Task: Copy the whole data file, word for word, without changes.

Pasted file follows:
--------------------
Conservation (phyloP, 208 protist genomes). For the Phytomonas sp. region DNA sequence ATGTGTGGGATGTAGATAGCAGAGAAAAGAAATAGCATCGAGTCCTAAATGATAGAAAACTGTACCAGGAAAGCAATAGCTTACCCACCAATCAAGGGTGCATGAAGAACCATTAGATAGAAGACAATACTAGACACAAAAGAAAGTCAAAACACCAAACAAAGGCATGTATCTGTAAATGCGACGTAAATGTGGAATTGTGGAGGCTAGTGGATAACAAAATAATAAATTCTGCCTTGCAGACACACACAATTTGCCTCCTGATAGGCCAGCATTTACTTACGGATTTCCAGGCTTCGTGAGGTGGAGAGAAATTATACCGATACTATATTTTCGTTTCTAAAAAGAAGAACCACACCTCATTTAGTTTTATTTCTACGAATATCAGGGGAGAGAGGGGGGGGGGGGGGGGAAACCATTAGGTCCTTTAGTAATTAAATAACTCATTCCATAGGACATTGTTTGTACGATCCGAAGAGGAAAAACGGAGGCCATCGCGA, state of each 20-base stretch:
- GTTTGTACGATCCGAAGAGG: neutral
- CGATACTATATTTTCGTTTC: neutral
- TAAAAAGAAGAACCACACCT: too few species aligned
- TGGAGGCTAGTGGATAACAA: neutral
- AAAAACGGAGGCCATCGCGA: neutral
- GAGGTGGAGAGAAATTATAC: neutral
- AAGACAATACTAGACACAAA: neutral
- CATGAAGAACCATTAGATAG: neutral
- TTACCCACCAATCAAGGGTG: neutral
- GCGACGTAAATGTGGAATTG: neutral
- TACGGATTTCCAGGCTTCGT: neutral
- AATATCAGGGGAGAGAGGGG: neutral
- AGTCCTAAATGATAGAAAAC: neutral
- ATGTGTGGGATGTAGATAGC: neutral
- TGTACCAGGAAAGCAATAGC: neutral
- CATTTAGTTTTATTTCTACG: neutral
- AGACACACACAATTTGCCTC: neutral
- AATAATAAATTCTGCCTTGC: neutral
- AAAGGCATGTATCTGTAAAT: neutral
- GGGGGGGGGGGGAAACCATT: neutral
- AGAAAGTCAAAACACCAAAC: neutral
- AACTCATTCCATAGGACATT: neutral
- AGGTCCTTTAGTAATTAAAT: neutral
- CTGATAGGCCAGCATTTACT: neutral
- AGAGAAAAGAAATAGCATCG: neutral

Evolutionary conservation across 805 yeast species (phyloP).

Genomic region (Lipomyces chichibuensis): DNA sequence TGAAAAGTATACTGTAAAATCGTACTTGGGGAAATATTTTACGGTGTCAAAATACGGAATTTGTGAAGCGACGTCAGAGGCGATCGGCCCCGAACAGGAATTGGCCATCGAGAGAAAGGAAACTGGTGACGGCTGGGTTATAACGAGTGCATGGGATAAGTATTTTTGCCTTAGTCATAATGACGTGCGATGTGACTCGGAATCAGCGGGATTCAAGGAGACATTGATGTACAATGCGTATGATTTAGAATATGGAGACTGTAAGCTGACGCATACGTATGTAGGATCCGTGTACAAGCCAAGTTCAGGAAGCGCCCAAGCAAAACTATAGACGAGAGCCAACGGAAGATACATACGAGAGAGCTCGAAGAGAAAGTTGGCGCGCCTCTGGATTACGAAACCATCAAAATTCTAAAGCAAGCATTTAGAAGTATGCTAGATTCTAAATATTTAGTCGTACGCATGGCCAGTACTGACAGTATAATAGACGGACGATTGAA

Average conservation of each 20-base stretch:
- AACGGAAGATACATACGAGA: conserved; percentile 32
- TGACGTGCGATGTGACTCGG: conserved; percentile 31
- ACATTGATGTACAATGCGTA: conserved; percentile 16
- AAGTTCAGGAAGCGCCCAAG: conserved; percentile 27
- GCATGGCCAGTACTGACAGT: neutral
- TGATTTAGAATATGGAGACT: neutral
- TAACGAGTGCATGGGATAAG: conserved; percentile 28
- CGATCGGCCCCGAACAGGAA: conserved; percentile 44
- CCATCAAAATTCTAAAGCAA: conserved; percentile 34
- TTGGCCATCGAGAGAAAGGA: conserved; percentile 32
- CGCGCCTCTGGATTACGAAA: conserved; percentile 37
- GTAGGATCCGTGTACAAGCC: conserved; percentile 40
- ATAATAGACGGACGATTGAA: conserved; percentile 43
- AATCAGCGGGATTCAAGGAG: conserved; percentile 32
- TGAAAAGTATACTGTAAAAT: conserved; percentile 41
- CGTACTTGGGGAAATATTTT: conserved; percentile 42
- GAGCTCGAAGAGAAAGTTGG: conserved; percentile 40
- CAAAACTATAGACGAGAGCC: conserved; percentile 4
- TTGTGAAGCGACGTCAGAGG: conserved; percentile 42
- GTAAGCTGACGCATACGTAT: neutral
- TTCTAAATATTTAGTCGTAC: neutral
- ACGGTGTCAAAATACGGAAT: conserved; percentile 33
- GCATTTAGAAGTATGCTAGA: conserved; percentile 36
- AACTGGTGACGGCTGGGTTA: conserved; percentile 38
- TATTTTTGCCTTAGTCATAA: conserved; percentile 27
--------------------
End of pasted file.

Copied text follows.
Conservation (phyloP, 208 protist genomes). For the Phytomonas sp. region DNA sequence ATGTGTGGGATGTAGATAGCAGAGAAAAGAAATAGCATCGAGTCCTAAATGATAGAAAACTGTACCAGGAAAGCAATAGCTTACCCACCAATCAAGGGTGCATGAAGAACCATTAGATAGAAGACAATACTAGACACAAAAGAAAGTCAAAACACCAAACAAAGGCATGTATCTGTAAATGCGACGTAAATGTGGAATTGTGGAGGCTAGTGGATAACAAAATAATAAATTCTGCCTTGCAGACACACACAATTTGCCTCCTGATAGGCCAGCATTTACTTACGGATTTCCAGGCTTCGTGAGGTGGAGAGAAATTATACCGATACTATATTTTCGTTTCTAAAAAGAAGAACCACACCTCATTTAGTTTTATTTCTACGAATATCAGGGGAGAGAGGGGGGGGGGGGGGGGAAACCATTAGGTCCTTTAGTAATTAAATAACTCATTCCATAGGACATTGTTTGTACGATCCGAAGAGGAAAAACGGAGGCCATCGCGA, state of each 20-base stretch:
- GTTTGTACGATCCGAAGAGG: neutral
- CGATACTATATTTTCGTTTC: neutral
- TAAAAAGAAGAACCACACCT: too few species aligned
- TGGAGGCTAGTGGATAACAA: neutral
- AAAAACGGAGGCCATCGCGA: neutral
- GAGGTGGAGAGAAATTATAC: neutral
- AAGACAATACTAGACACAAA: neutral
- CATGAAGAACCATTAGATAG: neutral
- TTACCCACCAATCAAGGGTG: neutral
- GCGACGTAAATGTGGAATTG: neutral
- TACGGATTTCCAGGCTTCGT: neutral
- AATATCAGGGGAGAGAGGGG: neutral
- AGTCCTAAATGATAGAAAAC: neutral
- ATGTGTGGGATGTAGATAGC: neutral
- TGTACCAGGAAAGCAATAGC: neutral
- CATTTAGTTTTATTTCTACG: neutral
- AGACACACACAATTTGCCTC: neutral
- AATAATAAATTCTGCCTTGC: neutral
- AAAGGCATGTATCTGTAAAT: neutral
- GGGGGGGGGGGGAAACCATT: neutral
- AGAAAGTCAAAACACCAAAC: neutral
- AACTCATTCCATAGGACATT: neutral
- AGGTCCTTTAGTAATTAAAT: neutral
- CTGATAGGCCAGCATTTACT: neutral
- AGAGAAAAGAAATAGCATCG: neutral

Evolutionary conservation across 805 yeast species (phyloP).

Genomic region (Lipomyces chichibuensis): DNA sequence TGAAAAGTATACTGTAAAATCGTACTTGGGGAAATATTTTACGGTGTCAAAATACGGAATTTGTGAAGCGACGTCAGAGGCGATCGGCCCCGAACAGGAATTGGCCATCGAGAGAAAGGAAACTGGTGACGGCTGGGTTATAACGAGTGCATGGGATAAGTATTTTTGCCTTAGTCATAATGACGTGCGATGTGACTCGGAATCAGCGGGATTCAAGGAGACATTGATGTACAATGCGTATGATTTAGAATATGGAGACTGTAAGCTGACGCATACGTATGTAGGATCCGTGTACAAGCCAAGTTCAGGAAGCGCCCAAGCAAAACTATAGACGAGAGCCAACGGAAGATACATACGAGAGAGCTCGAAGAGAAAGTTGGCGCGCCTCTGGATTACGAAACCATCAAAATTCTAAAGCAAGCATTTAGAAGTATGCTAGATTCTAAATATTTAGTCGTACGCATGGCCAGTACTGACAGTATAATAGACGGACGATTGAA

Average conservation of each 20-base stretch:
- AACGGAAGATACATACGAGA: conserved; percentile 32
- TGACGTGCGATGTGACTCGG: conserved; percentile 31
- ACATTGATGTACAATGCGTA: conserved; percentile 16
- AAGTTCAGGAAGCGCCCAAG: conserved; percentile 27
- GCATGGCCAGTACTGACAGT: neutral
- TGATTTAGAATATGGAGACT: neutral
- TAACGAGTGCATGGGATAAG: conserved; percentile 28
- CGATCGGCCCCGAACAGGAA: conserved; percentile 44
- CCATCAAAATTCTAAAGCAA: conserved; percentile 34
- TTGGCCATCGAGAGAAAGGA: conserved; percentile 32
- CGCGCCTCTGGATTACGAAA: conserved; percentile 37
- GTAGGATCCGTGTACAAGCC: conserved; percentile 40
- ATAATAGACGGACGATTGAA: conserved; percentile 43
- AATCAGCGGGATTCAAGGAG: conserved; percentile 32
- TGAAAAGTATACTGTAAAAT: conserved; percentile 41
- CGTACTTGGGGAAATATTTT: conserved; percentile 42
- GAGCTCGAAGAGAAAGTTGG: conserved; percentile 40
- CAAAACTATAGACGAGAGCC: conserved; percentile 4
- TTGTGAAGCGACGTCAGAGG: conserved; percentile 42
- GTAAGCTGACGCATACGTAT: neutral
- TTCTAAATATTTAGTCGTAC: neutral
- ACGGTGTCAAAATACGGAAT: conserved; percentile 33
- GCATTTAGAAGTATGCTAGA: conserved; percentile 36
- AACTGGTGACGGCTGGGTTA: conserved; percentile 38
- TATTTTTGCCTTAGTCATAA: conserved; percentile 27